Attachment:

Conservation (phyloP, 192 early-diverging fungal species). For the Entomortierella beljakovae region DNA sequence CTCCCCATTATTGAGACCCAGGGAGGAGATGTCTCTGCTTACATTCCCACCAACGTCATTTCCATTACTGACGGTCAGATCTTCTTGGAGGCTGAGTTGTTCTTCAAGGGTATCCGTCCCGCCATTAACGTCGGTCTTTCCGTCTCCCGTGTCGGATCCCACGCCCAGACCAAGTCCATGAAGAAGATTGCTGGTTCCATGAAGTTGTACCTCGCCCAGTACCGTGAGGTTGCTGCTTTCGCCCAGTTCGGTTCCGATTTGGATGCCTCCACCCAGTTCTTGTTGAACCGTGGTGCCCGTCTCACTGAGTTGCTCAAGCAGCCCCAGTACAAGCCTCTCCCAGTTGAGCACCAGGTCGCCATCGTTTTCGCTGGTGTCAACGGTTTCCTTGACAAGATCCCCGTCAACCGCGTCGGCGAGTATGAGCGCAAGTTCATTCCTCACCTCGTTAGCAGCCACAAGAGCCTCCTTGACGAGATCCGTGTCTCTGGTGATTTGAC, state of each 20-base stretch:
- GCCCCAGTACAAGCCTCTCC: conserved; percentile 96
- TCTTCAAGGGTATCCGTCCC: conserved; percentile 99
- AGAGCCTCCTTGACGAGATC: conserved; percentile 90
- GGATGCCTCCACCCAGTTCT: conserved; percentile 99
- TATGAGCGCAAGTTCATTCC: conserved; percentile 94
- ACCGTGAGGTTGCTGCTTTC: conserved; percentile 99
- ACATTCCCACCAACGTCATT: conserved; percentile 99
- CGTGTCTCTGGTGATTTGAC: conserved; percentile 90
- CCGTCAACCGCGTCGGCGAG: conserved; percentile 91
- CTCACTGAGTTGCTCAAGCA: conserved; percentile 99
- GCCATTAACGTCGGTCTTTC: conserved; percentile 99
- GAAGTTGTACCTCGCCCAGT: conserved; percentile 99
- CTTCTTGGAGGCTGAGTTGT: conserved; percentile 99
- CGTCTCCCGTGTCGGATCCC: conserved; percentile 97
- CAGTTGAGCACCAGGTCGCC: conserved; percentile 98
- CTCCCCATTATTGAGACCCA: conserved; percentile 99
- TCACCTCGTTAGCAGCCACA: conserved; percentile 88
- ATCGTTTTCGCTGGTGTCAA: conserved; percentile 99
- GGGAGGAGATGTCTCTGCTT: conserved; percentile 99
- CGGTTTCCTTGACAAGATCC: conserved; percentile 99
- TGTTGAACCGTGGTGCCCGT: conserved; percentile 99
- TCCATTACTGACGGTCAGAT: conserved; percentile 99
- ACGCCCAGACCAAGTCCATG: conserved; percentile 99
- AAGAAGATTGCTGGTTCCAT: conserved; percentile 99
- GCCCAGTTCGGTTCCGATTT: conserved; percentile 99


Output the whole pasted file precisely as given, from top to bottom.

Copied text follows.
Conservation (phyloP, 192 early-diverging fungal species). For the Entomortierella beljakovae region DNA sequence CTCCCCATTATTGAGACCCAGGGAGGAGATGTCTCTGCTTACATTCCCACCAACGTCATTTCCATTACTGACGGTCAGATCTTCTTGGAGGCTGAGTTGTTCTTCAAGGGTATCCGTCCCGCCATTAACGTCGGTCTTTCCGTCTCCCGTGTCGGATCCCACGCCCAGACCAAGTCCATGAAGAAGATTGCTGGTTCCATGAAGTTGTACCTCGCCCAGTACCGTGAGGTTGCTGCTTTCGCCCAGTTCGGTTCCGATTTGGATGCCTCCACCCAGTTCTTGTTGAACCGTGGTGCCCGTCTCACTGAGTTGCTCAAGCAGCCCCAGTACAAGCCTCTCCCAGTTGAGCACCAGGTCGCCATCGTTTTCGCTGGTGTCAACGGTTTCCTTGACAAGATCCCCGTCAACCGCGTCGGCGAGTATGAGCGCAAGTTCATTCCTCACCTCGTTAGCAGCCACAAGAGCCTCCTTGACGAGATCCGTGTCTCTGGTGATTTGAC, state of each 20-base stretch:
- GCCCCAGTACAAGCCTCTCC: conserved; percentile 96
- TCTTCAAGGGTATCCGTCCC: conserved; percentile 99
- AGAGCCTCCTTGACGAGATC: conserved; percentile 90
- GGATGCCTCCACCCAGTTCT: conserved; percentile 99
- TATGAGCGCAAGTTCATTCC: conserved; percentile 94
- ACCGTGAGGTTGCTGCTTTC: conserved; percentile 99
- ACATTCCCACCAACGTCATT: conserved; percentile 99
- CGTGTCTCTGGTGATTTGAC: conserved; percentile 90
- CCGTCAACCGCGTCGGCGAG: conserved; percentile 91
- CTCACTGAGTTGCTCAAGCA: conserved; percentile 99
- GCCATTAACGTCGGTCTTTC: conserved; percentile 99
- GAAGTTGTACCTCGCCCAGT: conserved; percentile 99
- CTTCTTGGAGGCTGAGTTGT: conserved; percentile 99
- CGTCTCCCGTGTCGGATCCC: conserved; percentile 97
- CAGTTGAGCACCAGGTCGCC: conserved; percentile 98
- CTCCCCATTATTGAGACCCA: conserved; percentile 99
- TCACCTCGTTAGCAGCCACA: conserved; percentile 88
- ATCGTTTTCGCTGGTGTCAA: conserved; percentile 99
- GGGAGGAGATGTCTCTGCTT: conserved; percentile 99
- CGGTTTCCTTGACAAGATCC: conserved; percentile 99
- TGTTGAACCGTGGTGCCCGT: conserved; percentile 99
- TCCATTACTGACGGTCAGAT: conserved; percentile 99
- ACGCCCAGACCAAGTCCATG: conserved; percentile 99
- AAGAAGATTGCTGGTTCCAT: conserved; percentile 99
- GCCCAGTTCGGTTCCGATTT: conserved; percentile 99